I recently read about this cool Lego Friends Super Friends project, and I really like it. I never actually had a problem with the Lego Friends characters having pink colors, because I think in general that all lego sets should have more variety of colors. But I really want the female superheroes. I like Black Widow, Batgirl, and Wonder Woman the most because I mostly don't read comics or know the other characters. I hope Lego will make something like this commercially.

I haven't been to see the Guardians of the Galaxy movie yet, and am still debating whether I'm missing out, given all the praise it's gotten. I also considered going to see the Ninja Turtles movie because Will Arnett is in it, but I don't know if his part is too minor to be worth it; him playing the Lego Batman was totally worth it, though. Jason Bateman meanwhile is in a lot of movies coming out this year. I think I will see This is Where I Leave You because the premise is interesting and it looks like a kooky family. But I will forever crave for him to work with Will more. Even to guest star on Will's show The Millers would be fine, because I love seeing them together, and the sitcom isn't really that bad. No more formulaic than Bateman has done in his past career. Why can't there be more Arrested Development news? Will recently confirmed season 5, but still there's no word of when.

Saturday, August 9, 2014

Sad week

When Israel pulled troops out of Gaza and said that they destroyed all the tunnels, I had hoped that the violence would be over, at least for the time being. When the 72-hour ceasefire began, I didn't want to celebrate it for fear that I would jinx it. But superstition doesn't work, of course. The war has resumed after the expiration of the cease-fire, and now violence is happening in the West Bank too. Still no end in sight, and it seems to be fading from the news, while Iraq comes to the fore again. It's sad and frustrating, especially if empathy is dead in Israel.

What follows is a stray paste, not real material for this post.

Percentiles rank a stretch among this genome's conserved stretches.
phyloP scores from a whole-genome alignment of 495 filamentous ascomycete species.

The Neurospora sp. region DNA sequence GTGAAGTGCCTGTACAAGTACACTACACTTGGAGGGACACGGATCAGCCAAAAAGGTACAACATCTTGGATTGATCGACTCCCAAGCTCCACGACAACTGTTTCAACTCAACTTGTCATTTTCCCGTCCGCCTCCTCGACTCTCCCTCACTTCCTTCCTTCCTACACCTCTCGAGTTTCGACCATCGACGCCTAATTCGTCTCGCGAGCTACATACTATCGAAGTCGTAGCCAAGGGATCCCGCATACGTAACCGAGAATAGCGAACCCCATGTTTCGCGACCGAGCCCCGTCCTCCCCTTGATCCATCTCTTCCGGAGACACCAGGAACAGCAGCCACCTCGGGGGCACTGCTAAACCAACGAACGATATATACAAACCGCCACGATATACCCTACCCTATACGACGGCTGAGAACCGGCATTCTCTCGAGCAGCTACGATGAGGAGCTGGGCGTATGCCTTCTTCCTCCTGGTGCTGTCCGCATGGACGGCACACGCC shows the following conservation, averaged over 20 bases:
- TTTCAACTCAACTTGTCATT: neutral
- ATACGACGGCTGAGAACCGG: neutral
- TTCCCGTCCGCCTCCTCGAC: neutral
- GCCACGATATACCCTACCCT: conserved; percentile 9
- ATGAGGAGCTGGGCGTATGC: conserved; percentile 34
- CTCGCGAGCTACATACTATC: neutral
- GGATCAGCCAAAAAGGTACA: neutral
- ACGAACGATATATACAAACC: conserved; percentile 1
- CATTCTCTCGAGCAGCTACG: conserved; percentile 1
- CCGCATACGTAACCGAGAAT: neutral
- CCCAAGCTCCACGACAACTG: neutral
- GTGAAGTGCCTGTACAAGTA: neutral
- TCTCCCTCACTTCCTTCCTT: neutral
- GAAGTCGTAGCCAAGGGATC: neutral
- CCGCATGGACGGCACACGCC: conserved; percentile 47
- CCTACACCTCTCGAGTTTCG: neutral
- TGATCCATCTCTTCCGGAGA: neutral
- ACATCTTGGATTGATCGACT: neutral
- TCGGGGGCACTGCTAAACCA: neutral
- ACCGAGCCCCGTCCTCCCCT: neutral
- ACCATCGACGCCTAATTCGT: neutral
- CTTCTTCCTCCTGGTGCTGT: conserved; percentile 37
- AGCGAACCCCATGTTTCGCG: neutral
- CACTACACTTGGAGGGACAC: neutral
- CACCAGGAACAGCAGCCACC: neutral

At least Wendy Davis has improved in poll numbers. I'll have to send her money when I get my next paycheck. Maybe there's hope for Texas after all.

In the meantime I can only distract myself with watching various DVDs I have bought lately, such as the new Seven-Per-Cent Solution blu-ray, which indeed has an interview with Nicholas Meyer from 2012. No discussion of his new Sigmund Freud project, but hints that he might do another Holmes story if he has time. It's interesting to hear him talk about why his screenplay changed the mystery from the novel, and how he really wanted to cut out parts of the story that dragged, like the tennis match, because he wanted the movie to flow better and be less talky. I didn't know that Meyer's own father was a psychiatrist.

Afterward I also watched the movie A Dangerous Method, about the conflict between Carl Jung and Sigmund Freud. There's also an unethical affair with Sabina Spielrein, a patient and later colleague, who became a doctor herself. The film is a good antidote to Nicholas Meyer fawning on Freud as a great "detective" with apparently no flaws. Viggo Mortensen portrays Freud's arrogance and his need for other psychoanalysts to become obedient yes-men to his theories.